Early Intensive Behavioral Intervention
Our Early Intensive Behavioral Intervention (EIBI) service is a comprehensive and evidence-based treatment program designed to help young children with autism spectrum disorder (ASD) develop fundamental skills and independence.
What is early intensive behavioral intervention?
Early intensive behavioral intervention (EIBI) is a specific type of therapy that supports children with autism who are four years old or younger when they begin treatment. The “intensive” aspect of the treatment is important. Typically, EIBI consists of 20-40 hours a week of individualized therapy and treatment usually continues for 2-3 years.
EIBI is an individualized form of treatment that can include any combination of the following:
Parent education and coaching
Consultation with schools and other service providers
The Intercare Therapy team works closely with the family, teaching parents how to meet the unique needs of their child with autism.
What type of therapy is early intensive behavioral intervention?
Early intensive behavioral intervention is a type of applied behavior analysis (ABA), which is the basis of all therapies provided by the team at Intercare Therapy. ABA therapy combines learning science and behavior analysis to create treatment plans that help children with ASD learn new skills and improve desirable behaviors and decrease harmful and undesirable behaviors.
Like ABA therapy, early intensive behavioral intervention is a highly-individualized and flexible form of treatment. After an individual evaluation, the child’s treatment team identifies specific developmental and behavioral goals and creates a plan with small, measurable goals.
When the evaluation is complete, the team develops a program that fits the needs of you and your child, working with you to identify and prioritize goals and define how to measure your child's progress toward each goal. Parents, teachers, and caregivers play a pivotal role in the success of ABA therapy and receive training and support to help implement the treatment plan and guide the child toward success.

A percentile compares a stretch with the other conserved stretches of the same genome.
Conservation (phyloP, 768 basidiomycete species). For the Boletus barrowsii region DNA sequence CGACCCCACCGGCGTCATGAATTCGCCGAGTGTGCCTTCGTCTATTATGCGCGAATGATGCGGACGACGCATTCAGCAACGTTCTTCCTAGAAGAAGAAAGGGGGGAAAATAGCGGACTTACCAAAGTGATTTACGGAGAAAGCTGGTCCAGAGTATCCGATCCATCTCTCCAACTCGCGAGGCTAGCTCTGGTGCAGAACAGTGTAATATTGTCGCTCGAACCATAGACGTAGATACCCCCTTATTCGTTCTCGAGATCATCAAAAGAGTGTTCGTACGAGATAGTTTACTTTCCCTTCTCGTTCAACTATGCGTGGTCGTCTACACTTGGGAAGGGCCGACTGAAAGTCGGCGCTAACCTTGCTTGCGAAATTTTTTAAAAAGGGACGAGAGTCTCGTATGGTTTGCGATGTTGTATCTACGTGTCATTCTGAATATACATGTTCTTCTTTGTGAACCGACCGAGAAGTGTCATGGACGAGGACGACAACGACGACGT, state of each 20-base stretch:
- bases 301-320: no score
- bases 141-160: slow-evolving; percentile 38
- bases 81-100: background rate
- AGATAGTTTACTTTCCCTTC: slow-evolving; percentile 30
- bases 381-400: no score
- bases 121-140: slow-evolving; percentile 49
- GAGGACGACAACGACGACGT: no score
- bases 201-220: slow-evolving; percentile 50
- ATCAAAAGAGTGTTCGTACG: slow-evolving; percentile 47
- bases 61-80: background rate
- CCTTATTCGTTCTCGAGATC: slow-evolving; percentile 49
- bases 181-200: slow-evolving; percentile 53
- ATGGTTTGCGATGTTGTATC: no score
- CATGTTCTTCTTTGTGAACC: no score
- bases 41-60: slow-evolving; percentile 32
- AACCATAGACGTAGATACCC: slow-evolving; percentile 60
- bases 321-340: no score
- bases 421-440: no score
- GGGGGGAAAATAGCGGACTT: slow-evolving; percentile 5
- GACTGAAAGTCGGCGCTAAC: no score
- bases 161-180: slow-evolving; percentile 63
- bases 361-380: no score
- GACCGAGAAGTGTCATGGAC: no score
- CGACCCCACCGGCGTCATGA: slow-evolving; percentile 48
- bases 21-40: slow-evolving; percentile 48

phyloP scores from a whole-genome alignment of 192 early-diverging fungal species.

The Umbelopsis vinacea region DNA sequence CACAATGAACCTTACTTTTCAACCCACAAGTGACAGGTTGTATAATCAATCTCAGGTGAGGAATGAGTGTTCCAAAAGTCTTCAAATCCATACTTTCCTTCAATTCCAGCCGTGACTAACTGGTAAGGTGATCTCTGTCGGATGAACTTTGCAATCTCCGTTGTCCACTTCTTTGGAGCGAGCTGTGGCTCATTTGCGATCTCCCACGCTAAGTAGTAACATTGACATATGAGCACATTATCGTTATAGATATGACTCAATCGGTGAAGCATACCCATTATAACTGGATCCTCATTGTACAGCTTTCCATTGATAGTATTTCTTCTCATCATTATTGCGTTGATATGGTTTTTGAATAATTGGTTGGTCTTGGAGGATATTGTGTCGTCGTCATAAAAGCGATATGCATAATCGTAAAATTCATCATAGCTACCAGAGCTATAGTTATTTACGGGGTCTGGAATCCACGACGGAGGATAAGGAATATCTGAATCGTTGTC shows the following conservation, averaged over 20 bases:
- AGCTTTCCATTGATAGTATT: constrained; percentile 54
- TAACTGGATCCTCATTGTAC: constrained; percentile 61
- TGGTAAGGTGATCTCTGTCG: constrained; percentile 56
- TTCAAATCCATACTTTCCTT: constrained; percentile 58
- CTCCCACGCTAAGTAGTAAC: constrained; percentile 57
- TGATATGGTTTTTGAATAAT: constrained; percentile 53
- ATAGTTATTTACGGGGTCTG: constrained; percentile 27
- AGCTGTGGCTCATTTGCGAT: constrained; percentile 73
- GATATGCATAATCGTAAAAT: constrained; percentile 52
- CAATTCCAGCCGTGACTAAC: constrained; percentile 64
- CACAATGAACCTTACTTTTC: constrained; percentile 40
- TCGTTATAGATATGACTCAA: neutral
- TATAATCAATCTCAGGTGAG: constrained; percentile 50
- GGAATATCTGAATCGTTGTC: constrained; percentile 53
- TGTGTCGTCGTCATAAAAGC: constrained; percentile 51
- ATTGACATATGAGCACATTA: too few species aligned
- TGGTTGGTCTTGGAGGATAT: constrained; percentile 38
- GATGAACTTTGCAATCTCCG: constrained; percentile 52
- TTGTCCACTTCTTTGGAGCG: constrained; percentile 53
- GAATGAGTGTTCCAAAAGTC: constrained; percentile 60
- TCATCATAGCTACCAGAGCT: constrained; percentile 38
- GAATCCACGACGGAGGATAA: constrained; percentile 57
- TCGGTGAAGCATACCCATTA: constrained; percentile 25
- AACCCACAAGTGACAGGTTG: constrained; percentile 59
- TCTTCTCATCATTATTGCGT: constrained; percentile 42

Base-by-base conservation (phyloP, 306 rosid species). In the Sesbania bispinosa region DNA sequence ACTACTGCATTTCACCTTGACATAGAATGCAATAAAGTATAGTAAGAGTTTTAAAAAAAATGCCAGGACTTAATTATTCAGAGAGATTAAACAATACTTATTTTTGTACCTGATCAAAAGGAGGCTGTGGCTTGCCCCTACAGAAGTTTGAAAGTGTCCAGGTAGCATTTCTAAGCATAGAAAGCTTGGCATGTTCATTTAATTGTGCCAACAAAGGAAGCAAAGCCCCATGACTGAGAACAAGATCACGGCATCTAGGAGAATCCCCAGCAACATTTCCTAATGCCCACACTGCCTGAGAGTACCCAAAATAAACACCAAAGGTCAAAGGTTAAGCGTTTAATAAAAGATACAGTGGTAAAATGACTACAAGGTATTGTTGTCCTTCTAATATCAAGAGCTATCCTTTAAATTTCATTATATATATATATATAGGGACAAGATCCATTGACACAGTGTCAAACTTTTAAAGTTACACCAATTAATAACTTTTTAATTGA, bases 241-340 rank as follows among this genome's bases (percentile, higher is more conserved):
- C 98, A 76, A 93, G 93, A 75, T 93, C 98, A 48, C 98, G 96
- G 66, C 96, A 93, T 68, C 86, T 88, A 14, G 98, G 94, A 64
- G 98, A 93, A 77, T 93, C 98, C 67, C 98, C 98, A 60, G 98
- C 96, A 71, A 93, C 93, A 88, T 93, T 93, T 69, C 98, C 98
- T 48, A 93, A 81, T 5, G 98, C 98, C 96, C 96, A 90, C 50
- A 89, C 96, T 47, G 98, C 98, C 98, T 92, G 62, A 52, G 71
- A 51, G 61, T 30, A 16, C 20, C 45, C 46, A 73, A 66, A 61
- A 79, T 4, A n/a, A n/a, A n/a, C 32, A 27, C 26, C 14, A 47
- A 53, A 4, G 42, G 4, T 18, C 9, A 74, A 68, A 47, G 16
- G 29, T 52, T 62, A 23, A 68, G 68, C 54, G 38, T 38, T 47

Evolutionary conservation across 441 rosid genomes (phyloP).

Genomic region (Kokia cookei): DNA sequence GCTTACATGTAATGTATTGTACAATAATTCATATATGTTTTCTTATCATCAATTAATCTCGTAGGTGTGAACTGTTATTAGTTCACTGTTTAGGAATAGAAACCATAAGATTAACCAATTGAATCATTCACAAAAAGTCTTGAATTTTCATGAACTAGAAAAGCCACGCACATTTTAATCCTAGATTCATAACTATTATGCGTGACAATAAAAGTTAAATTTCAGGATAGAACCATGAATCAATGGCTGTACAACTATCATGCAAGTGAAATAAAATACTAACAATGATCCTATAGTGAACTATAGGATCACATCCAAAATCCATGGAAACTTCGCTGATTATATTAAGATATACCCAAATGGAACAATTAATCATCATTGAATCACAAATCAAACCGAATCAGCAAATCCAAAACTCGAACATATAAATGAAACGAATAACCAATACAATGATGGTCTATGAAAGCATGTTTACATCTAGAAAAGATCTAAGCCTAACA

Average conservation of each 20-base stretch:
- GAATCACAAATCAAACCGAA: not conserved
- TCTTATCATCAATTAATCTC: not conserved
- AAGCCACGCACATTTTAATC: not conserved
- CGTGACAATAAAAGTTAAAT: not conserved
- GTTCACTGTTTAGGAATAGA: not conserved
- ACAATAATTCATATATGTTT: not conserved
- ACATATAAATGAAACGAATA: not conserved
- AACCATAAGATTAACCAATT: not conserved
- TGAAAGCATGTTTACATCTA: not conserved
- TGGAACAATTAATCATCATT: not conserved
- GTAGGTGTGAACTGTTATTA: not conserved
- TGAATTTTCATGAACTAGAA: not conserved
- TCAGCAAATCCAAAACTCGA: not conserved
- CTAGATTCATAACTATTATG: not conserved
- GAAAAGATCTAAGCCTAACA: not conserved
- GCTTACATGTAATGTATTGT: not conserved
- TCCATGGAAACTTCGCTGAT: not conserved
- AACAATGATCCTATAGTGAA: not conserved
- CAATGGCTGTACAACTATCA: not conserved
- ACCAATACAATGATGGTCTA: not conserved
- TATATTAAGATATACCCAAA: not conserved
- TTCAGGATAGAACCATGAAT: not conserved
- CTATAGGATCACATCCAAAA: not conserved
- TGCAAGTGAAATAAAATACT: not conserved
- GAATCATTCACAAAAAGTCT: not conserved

What should I expect during early intensive behavioral intervention?
According to the National Institutes of Health, the core elements of early intensive behavioral intervention include: “(1) specific teaching procedure referred to as discrete trial training; (2) use of a 1:1 adult‐to‐child ratio in the early stages of the treatment; and (3) implementation in either home or school settings for a range of 20 to 40 hours per week across one to four years of the child's life.” Early intensive behavioral intervention focuses on the following goals:
Teaching New Skills
EIBI involves highly-individualized plans that use behavioral analysis and techniques to help children with ASD learn new skills. It can be applied to educational skills as well as basic life skills, like using the toilet and practicing personal hygiene.
Reducing Behavioral Problems
The core challenges of autism make it difficult for young children to understand and communicate with their parents, siblings, teachers, and others in their lives. As a result, they often become frustrated, anxious, angry, or fearful, yet they’re not able to identify or communicate their feelings. The function-based approach of EIBI can be used to help decrease challenging behaviors that can interfere with learning, as well as to teach the child to replace problematic behaviors with more appropriate behaviors.
Typically, EIBI also includes a family component, meaning that parents, as well as siblings and other caregivers, play a role in helping to implement, manage, or assist in treatment, which can make the treatment plan more effective in the long-term.
How effective is early intensive behavioral intervention?
A review of nine studies of the effectiveness of EIBI found that the treatment is associated with “large to moderate improvements in IQ and adaptive behaviour in children with autism compared to no intervention or eclectic treatment.”
If you need early intensive behavioral intervention for your toddler or preschooler, call Intercare Therapy or fill out the contact form online.